James Turrell’s Dividing the Light is a spectacular way to see sunrise

James Turrell’s works were not made for TikTok. Nor are the works of the 78-year-old light artist made for Instagram or any social media platform offering a duration of attention equivalent to hordes. Instead, the exhibits are designed to be enjoyed for minutes and hours, and the full impression of them can only be seen after a slow, gradual change in your own perception.

You’ve probably seen the direct impact of Turrell without even realizing it. Despite his decades of visionary status in the world of fine arts, the artist’s power over the cultural mainstream usually recedes into the background, sometimes literally, as in Drake’s Hotline Bling. In the 2015 music video, dark shades of bright pink, blue-purple and Drakeposting yellow periodically bathe the rapper and his backup dancers, not quite unlike Breathable light room in the retrospective of the artist LACMA, which took place from 2013 to 2014.

“I’m messing with Tearle,” Drake said later Rolling stonedirectly quoting Movement of light and space a pioneer as an inspiration as I prepared to enter one of the artist’s perceptions at the same exhibition, where I also first met Tearle as a high school art student. Although the immersive metal sphere envelops the viewer – in this case Drake – in a 12-minute mixture of colored lights and atonal sound, many of Turrell’s other works limit the manipulation of their perception to light, time and space.

Although you cannot currently see his work at LACMA, hundreds of works by a Pasadena native dating back to the 1970s can be found in museums, private collections and public places around the world. In Los Angeles, Turrell’s nearest permanently open work, open to the public, is located about 30 miles east of downtown Clermont at Pomona College, the artist’s undergraduate alma mater. Named Separation of light, the 2007 installation is part of Turrell’s Skyspace series. Although there are currently over 80 different celestial spaces, they all share one key design element: an artificially lit dormer paired against the open sky.

Light, time and space: With such fuzzy, all-encompassing environments, the artist’s typical large-scale works can evoke a sense of unpleasant disorientation or simply turning a blind eye to what other people consider contemporary art; not everyone fucks with Turrell. Each experienced piece manages to bombard and isolate with visual stimuli or lack thereof. Some, after more serious accidents in perception, even led to the fall of several people and injuries and subsequent lawsuits.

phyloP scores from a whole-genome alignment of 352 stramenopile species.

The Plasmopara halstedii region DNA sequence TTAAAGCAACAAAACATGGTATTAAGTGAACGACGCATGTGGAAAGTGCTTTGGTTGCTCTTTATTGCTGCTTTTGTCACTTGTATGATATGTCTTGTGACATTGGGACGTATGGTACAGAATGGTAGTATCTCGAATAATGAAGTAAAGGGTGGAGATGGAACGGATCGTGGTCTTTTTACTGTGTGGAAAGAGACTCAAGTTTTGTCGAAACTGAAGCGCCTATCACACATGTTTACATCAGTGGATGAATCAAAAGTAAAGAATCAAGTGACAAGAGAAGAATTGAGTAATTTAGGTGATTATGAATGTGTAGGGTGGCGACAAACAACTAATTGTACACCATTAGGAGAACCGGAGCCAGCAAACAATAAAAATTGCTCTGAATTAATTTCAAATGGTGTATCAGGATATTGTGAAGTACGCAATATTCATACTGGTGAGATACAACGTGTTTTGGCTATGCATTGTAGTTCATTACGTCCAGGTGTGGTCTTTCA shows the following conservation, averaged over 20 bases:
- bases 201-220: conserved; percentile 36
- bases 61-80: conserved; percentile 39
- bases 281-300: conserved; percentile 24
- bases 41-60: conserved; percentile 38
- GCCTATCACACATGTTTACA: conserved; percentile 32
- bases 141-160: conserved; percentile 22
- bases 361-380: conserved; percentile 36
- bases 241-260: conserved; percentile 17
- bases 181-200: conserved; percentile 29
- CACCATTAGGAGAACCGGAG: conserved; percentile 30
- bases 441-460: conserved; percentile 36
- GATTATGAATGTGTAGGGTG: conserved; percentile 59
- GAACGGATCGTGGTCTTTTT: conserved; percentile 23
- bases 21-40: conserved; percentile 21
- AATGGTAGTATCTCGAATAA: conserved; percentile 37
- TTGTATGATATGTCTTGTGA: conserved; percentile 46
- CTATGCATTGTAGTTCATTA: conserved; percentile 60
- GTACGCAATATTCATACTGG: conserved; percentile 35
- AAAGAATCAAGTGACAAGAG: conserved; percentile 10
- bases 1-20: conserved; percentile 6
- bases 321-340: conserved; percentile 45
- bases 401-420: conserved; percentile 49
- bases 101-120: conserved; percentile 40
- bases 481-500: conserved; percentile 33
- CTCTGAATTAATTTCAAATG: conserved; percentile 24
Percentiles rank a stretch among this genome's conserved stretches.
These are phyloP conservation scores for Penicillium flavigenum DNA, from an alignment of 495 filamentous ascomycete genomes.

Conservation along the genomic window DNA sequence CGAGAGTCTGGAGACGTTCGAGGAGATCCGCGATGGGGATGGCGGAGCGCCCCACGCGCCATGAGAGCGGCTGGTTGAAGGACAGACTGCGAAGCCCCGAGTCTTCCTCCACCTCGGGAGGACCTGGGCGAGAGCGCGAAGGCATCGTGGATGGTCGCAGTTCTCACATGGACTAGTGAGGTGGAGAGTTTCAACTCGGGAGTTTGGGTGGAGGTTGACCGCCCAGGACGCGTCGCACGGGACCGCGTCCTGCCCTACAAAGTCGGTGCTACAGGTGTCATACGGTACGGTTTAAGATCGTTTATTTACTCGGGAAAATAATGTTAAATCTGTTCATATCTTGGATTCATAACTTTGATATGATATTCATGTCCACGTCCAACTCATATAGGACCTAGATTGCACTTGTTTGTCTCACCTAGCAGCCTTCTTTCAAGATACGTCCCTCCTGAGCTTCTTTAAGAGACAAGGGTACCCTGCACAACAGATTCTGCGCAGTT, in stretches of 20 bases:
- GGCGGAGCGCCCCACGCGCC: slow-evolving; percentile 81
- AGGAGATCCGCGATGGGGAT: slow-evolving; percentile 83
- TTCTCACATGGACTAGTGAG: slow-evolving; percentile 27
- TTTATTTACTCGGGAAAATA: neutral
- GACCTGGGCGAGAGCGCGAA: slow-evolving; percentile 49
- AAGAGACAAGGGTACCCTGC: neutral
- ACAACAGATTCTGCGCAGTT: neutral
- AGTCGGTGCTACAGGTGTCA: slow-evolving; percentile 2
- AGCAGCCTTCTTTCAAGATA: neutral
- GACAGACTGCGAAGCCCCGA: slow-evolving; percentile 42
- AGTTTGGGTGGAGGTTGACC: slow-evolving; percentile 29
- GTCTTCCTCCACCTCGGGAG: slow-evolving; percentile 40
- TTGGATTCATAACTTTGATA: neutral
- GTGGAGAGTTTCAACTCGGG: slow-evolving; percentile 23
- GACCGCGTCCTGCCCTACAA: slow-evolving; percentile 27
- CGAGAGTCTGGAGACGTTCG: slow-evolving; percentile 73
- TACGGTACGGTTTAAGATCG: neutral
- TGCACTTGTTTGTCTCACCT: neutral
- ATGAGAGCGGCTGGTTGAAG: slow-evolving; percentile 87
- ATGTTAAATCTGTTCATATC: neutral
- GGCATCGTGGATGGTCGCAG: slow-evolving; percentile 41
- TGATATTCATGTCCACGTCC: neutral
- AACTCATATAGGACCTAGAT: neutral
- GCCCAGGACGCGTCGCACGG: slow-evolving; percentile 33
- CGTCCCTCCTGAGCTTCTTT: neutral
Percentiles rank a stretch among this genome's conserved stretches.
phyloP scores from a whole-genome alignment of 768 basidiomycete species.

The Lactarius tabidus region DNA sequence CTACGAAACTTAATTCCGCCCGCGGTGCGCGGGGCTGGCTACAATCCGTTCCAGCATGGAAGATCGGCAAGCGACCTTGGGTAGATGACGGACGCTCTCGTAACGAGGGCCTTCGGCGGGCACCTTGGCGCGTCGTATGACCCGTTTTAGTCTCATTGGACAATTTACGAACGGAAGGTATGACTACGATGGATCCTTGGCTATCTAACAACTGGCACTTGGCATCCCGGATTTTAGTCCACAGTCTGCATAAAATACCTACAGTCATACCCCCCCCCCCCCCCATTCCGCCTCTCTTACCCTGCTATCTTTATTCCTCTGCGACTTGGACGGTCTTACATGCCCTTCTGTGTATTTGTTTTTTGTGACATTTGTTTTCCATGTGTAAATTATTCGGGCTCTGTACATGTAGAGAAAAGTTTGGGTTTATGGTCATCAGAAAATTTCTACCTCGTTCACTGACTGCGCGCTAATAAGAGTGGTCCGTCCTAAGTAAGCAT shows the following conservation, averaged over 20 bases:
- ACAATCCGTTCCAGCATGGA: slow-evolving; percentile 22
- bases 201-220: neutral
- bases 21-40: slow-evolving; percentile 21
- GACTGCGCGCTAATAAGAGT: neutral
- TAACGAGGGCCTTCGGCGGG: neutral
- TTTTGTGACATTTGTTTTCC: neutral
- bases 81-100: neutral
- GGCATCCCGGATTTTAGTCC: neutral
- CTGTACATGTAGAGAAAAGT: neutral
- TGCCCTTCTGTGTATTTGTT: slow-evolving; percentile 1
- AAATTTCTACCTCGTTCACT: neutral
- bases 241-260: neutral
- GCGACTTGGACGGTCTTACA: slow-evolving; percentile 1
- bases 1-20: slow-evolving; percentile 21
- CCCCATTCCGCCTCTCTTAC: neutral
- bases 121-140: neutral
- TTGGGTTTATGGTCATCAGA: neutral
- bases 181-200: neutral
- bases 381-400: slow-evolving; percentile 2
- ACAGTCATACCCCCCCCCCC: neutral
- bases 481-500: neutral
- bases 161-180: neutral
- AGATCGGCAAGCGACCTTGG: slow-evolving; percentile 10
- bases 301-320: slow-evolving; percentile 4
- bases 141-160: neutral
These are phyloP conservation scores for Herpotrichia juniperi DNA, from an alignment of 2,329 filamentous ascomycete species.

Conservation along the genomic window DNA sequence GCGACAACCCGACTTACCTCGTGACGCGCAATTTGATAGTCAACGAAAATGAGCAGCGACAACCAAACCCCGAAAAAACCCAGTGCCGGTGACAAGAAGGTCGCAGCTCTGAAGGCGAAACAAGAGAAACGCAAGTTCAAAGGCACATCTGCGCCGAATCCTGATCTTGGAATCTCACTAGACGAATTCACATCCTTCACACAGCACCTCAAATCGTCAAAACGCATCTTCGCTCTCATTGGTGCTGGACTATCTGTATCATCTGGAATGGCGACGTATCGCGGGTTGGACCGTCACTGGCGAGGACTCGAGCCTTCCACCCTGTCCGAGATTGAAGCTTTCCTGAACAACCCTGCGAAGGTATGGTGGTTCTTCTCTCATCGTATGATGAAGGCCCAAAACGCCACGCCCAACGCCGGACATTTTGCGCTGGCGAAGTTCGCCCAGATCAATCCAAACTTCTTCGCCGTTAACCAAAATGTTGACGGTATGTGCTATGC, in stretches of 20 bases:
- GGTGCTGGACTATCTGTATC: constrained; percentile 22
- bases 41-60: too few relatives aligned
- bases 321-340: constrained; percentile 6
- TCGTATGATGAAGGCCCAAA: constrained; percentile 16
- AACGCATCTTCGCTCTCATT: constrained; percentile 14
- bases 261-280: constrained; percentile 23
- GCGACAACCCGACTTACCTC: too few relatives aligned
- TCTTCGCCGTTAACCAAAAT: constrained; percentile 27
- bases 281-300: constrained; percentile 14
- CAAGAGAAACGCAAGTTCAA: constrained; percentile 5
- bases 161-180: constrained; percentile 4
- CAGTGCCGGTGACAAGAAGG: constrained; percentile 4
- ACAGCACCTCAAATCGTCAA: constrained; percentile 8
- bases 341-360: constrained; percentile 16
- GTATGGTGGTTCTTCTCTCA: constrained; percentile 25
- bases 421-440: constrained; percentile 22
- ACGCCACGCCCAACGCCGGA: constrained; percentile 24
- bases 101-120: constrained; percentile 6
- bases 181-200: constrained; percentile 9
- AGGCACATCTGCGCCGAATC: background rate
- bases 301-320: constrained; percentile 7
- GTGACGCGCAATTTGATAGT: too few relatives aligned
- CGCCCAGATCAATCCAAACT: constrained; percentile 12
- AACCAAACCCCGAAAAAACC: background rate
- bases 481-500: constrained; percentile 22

Once a younger version of me entered LACMA’s Breathable light in 2013 I can understand why. One of Turrell’s colorful Ganzfeld series, the blue-pink room destroyed any sense of depth that left me feeling vulnerable and confused like a newborn baby. I put my hand in front of me, hoping to get rid of the strange, slightly uncomfortable feeling of disorientation. Other first-hand stories about Turrell’s pieces tend to reflect my own. Many of them resemble grim descriptions of the psychedelic death of the ego or become an almost incomprehensible theory of high art.

From my fast online image search, Separation of light in Claremont it seemed rather banal. The site-specific work consists of a pavilion, slightly bathed in colored LED light, with a square cutout on the roof. Inside you will find small palm trees, built-in marble benches and a central endless fountain, which is largely combined with the surrounding architecture of Pomona College. During the day, the color of the ceiling changes to an hour, accompanied by a three-minute ringing of light. According to the website of the College of Liberal Arts, the exhibition becomes more stimulating just before dawn and dusk, when the programmed light series begin 100 minutes before sunrise and 25 minutes before sunset.

Photo: Time Out / Patricia Kelly Yeo

I considered an hour’s drive to Turrell’s Separation of light in Claremont last winter in search of a repeat. In the years after my first meeting with Breathable light at LACMA I also managed to see Turel’s works while traveling on the Japanese art island of Naoshima, home to four of the artist’s works. During my journey I managed to enter the dark as tar Minamidera and see that of Tearle The back of the moon, one of my favorite arts of all time. Bathed in complete darkness, my eyes slowly adjusted for 15 minutes, eventually allowing enough light to absorb the hidden luminescence inside the walls of the house. An unearthly blue-orange wall appeared and the prickly discomfort turned into transcendental delight.